Tips on Buying a Horse

How to Choose the Right Horse

Buying a Horse can be confusing, especially if this is your first horse. I have been a trainer for over 35 years and I've helped a lot of people find their first horse. It will either be the best thing you've done or it can be a headache. I hope to give you enough tips to make this the Best thing you've ever done!

Where to Begin

Having a horse is a pleasure, but one of the first things you need to decide is, "What do I want to do with my horse?" Because, this will determine what to look for. Do you want to trailride, show, hunter-jumper, gaited... And with so many different breeds, which one would be right for you.

One of the first things you need to decide is what discipline would you like to do (trailride, show- and do you want a versatile horse that can go English, Western???) or have you been taking lessons (which I highly recommend) and there's the horse of your dreams at the stable? If you already have a horse or breed in mind, that's great, but now let's start seeing if this is the right horse for you.

First things First

So, you've made the decision to buy a horse. Before you pay, do you have a place to board or keep your horse? Have you checked out the facilities? Are they clean, how do the other horses look? If you're keeping your horse in a stall, do they clean it, feed the horse, does the horse get turned out daily or is that your responsibility? And you'll also need to find a vet and a farrier. Part of your monthly budget, not only do you need to think about the cost of boarding your horse, or if you have the property and will be keeping it at home, you'll still need to trim or shoe your horse, every 8 weeks. The vet, you shouldn't need out regularly, except for worming and shots. Some like to worm every 3 months, I worm every 4months, and give shots twice a year. Now, also depending on where you live, there will be different shots for some of the different diseases that can be carried, so you'd want to check with your vet.

Feed

If you're buying the feed, check with your local feed store and depending on what you'll be doing with your horse, they should be able to hook you up with the proper feed and nutrition for your horse. I feed a sweet feed for my horses that are not doing a whole lot, as this is low in protein (10%), and I feed an alfalfa/grass mix hay. Now my show horses get a 14% feed, since they are on a rigorous work schedule, and my older horses get Equine Senior, which is made specifically for the older horse.

Buying Supplies

When buying supplies, you can probably get everything you need from your local feed store, but this can also get very expensive, so I like to go online to get my brushes and other supplies, even with shipping (and a lot of times shipping is free), it is much more cost effective.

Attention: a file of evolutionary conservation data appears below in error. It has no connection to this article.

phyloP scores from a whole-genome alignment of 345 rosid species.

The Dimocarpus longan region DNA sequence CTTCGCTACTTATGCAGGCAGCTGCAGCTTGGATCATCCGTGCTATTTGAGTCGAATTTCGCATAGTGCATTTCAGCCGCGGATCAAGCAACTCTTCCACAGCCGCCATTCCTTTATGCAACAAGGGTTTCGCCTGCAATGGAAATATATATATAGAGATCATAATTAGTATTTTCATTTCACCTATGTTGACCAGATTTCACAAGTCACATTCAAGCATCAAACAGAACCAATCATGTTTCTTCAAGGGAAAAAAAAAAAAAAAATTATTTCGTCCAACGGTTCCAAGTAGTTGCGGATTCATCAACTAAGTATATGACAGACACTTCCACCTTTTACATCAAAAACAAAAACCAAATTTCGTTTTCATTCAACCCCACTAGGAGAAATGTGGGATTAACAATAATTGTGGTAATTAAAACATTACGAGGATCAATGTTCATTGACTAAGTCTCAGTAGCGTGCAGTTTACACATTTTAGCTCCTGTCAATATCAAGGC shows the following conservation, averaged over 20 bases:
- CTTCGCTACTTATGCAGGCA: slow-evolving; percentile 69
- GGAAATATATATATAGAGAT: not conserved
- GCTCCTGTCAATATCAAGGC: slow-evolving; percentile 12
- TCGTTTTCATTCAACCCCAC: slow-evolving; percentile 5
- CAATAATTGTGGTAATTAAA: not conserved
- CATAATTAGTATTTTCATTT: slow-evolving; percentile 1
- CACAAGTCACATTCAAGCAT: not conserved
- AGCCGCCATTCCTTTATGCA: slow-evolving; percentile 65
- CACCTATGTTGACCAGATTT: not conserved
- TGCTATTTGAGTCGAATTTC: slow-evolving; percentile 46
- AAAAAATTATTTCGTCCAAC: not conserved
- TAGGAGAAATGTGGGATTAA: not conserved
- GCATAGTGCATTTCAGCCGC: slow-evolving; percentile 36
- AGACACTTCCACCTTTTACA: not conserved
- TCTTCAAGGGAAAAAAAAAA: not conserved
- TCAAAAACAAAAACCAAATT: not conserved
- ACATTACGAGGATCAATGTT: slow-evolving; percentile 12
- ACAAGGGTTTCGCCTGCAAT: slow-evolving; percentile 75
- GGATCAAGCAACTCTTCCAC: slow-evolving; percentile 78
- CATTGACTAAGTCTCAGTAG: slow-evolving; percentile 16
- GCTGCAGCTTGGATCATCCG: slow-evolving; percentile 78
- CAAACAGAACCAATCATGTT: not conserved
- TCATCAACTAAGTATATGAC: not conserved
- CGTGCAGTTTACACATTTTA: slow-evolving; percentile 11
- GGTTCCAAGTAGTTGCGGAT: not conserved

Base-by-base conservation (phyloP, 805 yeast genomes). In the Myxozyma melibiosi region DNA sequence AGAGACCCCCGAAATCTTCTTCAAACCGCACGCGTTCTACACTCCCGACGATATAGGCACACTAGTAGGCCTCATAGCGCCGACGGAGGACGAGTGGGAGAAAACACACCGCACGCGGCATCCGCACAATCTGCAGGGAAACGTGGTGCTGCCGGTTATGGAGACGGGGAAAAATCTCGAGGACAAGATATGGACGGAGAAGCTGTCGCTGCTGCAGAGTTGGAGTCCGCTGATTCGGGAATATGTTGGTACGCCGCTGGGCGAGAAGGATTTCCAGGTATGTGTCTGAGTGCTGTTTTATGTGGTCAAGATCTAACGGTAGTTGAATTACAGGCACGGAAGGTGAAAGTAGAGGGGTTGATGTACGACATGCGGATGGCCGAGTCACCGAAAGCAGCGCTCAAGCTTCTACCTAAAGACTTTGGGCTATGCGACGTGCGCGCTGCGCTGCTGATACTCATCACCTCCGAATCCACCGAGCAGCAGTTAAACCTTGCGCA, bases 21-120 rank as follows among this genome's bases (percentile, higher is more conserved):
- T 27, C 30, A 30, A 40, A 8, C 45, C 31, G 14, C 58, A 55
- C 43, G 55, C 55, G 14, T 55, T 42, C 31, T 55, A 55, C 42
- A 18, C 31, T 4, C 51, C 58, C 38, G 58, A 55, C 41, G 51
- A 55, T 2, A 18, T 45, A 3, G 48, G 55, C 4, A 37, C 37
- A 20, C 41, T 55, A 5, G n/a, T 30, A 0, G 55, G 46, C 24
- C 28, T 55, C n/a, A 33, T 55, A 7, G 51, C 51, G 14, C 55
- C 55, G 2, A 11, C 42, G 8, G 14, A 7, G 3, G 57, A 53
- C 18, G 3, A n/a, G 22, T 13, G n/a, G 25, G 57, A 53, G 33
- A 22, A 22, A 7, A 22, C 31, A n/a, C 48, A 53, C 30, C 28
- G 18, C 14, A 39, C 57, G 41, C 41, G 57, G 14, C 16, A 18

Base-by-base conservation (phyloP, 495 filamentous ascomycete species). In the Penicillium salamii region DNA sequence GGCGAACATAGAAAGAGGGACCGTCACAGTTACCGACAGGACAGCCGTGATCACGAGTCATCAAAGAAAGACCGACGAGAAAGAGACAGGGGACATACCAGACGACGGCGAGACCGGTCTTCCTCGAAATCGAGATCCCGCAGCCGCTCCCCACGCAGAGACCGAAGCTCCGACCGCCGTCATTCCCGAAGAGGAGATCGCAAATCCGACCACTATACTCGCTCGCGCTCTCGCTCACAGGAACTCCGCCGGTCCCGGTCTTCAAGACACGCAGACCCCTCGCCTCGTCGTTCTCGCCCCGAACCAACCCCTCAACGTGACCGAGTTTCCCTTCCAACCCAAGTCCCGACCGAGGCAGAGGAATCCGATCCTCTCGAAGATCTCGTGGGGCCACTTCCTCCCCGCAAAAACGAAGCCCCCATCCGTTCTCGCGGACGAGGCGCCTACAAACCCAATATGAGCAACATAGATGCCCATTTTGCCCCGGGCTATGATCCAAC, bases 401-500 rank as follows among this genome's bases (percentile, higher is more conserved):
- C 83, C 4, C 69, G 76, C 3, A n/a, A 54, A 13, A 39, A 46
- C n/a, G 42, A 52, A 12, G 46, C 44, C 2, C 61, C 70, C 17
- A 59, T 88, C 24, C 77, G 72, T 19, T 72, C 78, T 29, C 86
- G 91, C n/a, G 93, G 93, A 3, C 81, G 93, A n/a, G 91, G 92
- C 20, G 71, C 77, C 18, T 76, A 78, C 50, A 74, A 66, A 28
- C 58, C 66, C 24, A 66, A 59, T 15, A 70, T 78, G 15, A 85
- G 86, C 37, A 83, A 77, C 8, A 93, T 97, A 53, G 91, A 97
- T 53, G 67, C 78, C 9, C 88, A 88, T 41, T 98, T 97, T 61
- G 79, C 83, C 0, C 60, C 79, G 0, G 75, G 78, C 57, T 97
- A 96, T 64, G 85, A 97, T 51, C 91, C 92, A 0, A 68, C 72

Conformation

When picking out a horse, you should also look at the horses conformation. For the breed you're buying you should make sure, the horse is put together right. Crooked legs or legs that are too straight might cause problems. There are books that can show you what the proper legs should look like.and the way the horse is put together will also give the horse a smoother gait or rough gait. The angle of the shoulder and the way the neck comes out of the shoulder are another factor.

You Think You've found your Horse

After searching and looking at different horses, you'll start to see the differences in the way the horses are put together. Now, make no mistake, ALL horses are beautiful, it's just the way GOD has made them. But by now, you're realizing that some differences might not make the best horse for you. The one thing I always suggest, even to my clients, is ALWAYS, have the horse Vet checked. And don't take the word from the owner that the hosre is up to date on all it's shots and worming. Even if I have a client or someone come to my ranch to buy one of my horses, I will always have them havee the horse checked by a vet ( I usually will suggest one of our other vets, just so it's a vet that doesn't know my horses) And has the horse had any colic, or injuries, feet problems. Record keeping for all horses is a must and something you'll want to do with your new mount.

My life as a Trainer, Judge, and 4H Leader for the last 38 years has given me a lot of experience. And being able to help my clients, students and 4H kids has been very rewarding and something that will last a life time. http://bit.ly/oMJb1o

Comments 1 comment

Julie 5 years ago

Thank you for that article! That's GREAT information!

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